“How many WHIPTAIL lizards are there in Colorado?”
One of the most interesting groups of lizards is Whiptail Lizards, sometimes called Racerunners.
Both names are completely appropriate! These lizards’ tails are impossibly long, sometimes even three times their body length! And they’re so fast you might miss them unless you’re incredibly observant.
Today, you’ll learn the 4 kinds of whiptail lizards in Colorado.
RELATED: The 14 Types of SNAKES That Live in Colorado! (ID Guide)
RELATED: 5 Types of Turtles Found in Colorado! (With Photos)
#1. Six-Lined Racerunner
- Aspidoscelis sexlineata
- 2.25 to 3.75 inches long from snout to vent (length does not include the tail).
- “Dark fields,” or broad stripes in between lighter stripes on whiptails, are brown to black.
- 6-8 light stripes vary in color from white or yellow to gray-blue.
- In males, coloring is much brighter, with greens on the back and light turquoise on the belly.
This species has the widest range of all the whiptail lizards in the U.S. but is only found in eastern Colorado.
They thrive in varied habitats, including grassland, rocky terrain, wooded areas, and even floodplains. So, you have a good chance of seeing one as long as you’re within their range!
Six-Lined Racerunners are insectivores, and their primary food source is termites. However, they also eat beetles, ants, and spiders, so these small whiptails can be handy to have around if you have a pest problem.
The Six-Lined Racerunner lives up to its name, clocking speeds at up to 18 miles per hour! They have no problem outmaneuvering predators and curious humans!
#2. Western Whiptail
- Aspidoscelis tigris
- 2.5 to 5 inches long from snout to vent (length does not include the tail).
- Body coloring is gray-brown to yellowish, with dark bars or spots that form a web-like pattern.
- Skin folds are present on the neck, making the throat appear wrinkled.
- Rust-colored patches are often present on the sides of the belly.
You can find Western Whiptail Lizards in western Colorado in sandy, rocky, or firmly packed soil.
Their habitat preferences range from open forest to arid scrubland. Western Whiptails eat other lizards, scorpions, spiders, termites, and beetles. As you can see, this lizard is anything but picky!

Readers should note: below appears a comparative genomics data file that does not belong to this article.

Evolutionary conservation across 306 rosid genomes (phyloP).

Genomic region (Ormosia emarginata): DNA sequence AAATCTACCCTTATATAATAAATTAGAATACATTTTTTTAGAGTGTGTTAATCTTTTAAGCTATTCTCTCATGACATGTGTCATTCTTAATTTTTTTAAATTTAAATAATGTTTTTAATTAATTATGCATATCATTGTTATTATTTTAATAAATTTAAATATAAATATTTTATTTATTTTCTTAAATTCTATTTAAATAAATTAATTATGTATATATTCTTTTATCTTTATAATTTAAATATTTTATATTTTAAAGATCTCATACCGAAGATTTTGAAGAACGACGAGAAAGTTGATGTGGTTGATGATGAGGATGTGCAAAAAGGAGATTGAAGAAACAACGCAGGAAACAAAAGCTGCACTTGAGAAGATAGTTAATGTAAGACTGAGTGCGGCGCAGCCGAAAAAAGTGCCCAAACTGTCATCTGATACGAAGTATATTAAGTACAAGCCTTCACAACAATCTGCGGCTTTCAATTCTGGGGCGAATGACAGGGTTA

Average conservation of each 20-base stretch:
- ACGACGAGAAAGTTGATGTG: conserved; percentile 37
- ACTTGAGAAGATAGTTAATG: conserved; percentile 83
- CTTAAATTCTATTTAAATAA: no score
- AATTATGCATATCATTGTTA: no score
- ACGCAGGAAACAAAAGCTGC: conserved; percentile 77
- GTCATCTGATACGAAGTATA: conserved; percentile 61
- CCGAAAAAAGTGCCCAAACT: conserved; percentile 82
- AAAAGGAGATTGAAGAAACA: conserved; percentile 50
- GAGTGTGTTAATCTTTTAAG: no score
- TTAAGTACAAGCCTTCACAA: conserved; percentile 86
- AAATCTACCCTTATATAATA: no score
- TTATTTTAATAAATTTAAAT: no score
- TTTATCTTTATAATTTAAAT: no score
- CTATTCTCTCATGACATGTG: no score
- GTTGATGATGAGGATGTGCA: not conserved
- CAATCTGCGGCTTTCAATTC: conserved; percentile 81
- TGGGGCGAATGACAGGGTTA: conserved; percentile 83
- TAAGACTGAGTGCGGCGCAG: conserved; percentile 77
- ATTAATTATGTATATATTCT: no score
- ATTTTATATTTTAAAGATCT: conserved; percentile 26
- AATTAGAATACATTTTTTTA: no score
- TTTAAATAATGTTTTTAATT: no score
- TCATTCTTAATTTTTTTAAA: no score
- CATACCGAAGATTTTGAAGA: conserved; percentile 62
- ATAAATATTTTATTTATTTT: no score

Their physical characteristics and habitats are so varied that there are sixteen distinct subspecies! As you can see in the map above, five of the subspecies are present throughout the Southwest.
#3. Plateau Striped Whiptail
- Aspidoscelis velox
- 2.5 to 3.5 inches long from snout to vent (length does not include the tail).
- 6 or 7 light stripes run down the back, with dark stripes in-between, ranging from black to dark brown.
- The tail is bright, royal blue in young lizards, and fades to light blue in adults.
- The belly is pale, buff, or white, with a light-blue mark on the chin or throat sometimes present.
In southwestern Colorado, you can typically spot Plateau Striped Whiptails in mountain forests of pine, juniper, oak, and fir trees.
They eat insects like termites, beetles, and grasshoppers, as well as spiders.
The Plateau Striped Whiptail Lizard’s most interesting feature is how it reproduces: the species is all-female!
Nesting adults lay unfertilized eggs, which grow and hatch as genetic clones of the mother. This lizard wins the award for self-sufficiency!
#4. Colorado Checkered Whiptail
- Aspidoscelis neotesselata
- 2.5 to 4 inches long from snout to vent (length does not include the tail).
- Light gray stripes and bars form a checkerboard pattern on the dark gray back.
- The tops of the thighs have many pale spots, often creating a webbed pattern.
The Colorado Checkered Whiptail is ONLY found in mid to southeastern Colorado. Its range and population are so small that you’d be lucky to ever spot one in the wild!
These whiptail lizards prefer to live on hillsides and canyons with yucca trees and prickly pear cactus. They eat insects, including caterpillars, moths, and termites, and also spiders.
Colorado Checkered Whiptails are, unfortunately, considered extinct in most of their original habitat and now only have small, scattered populations.
Do you need additional help identifying whiptail lizards?
Try this field guide!
Which of these whiptail lizards have you seen in Colorado?
Leave a comment below!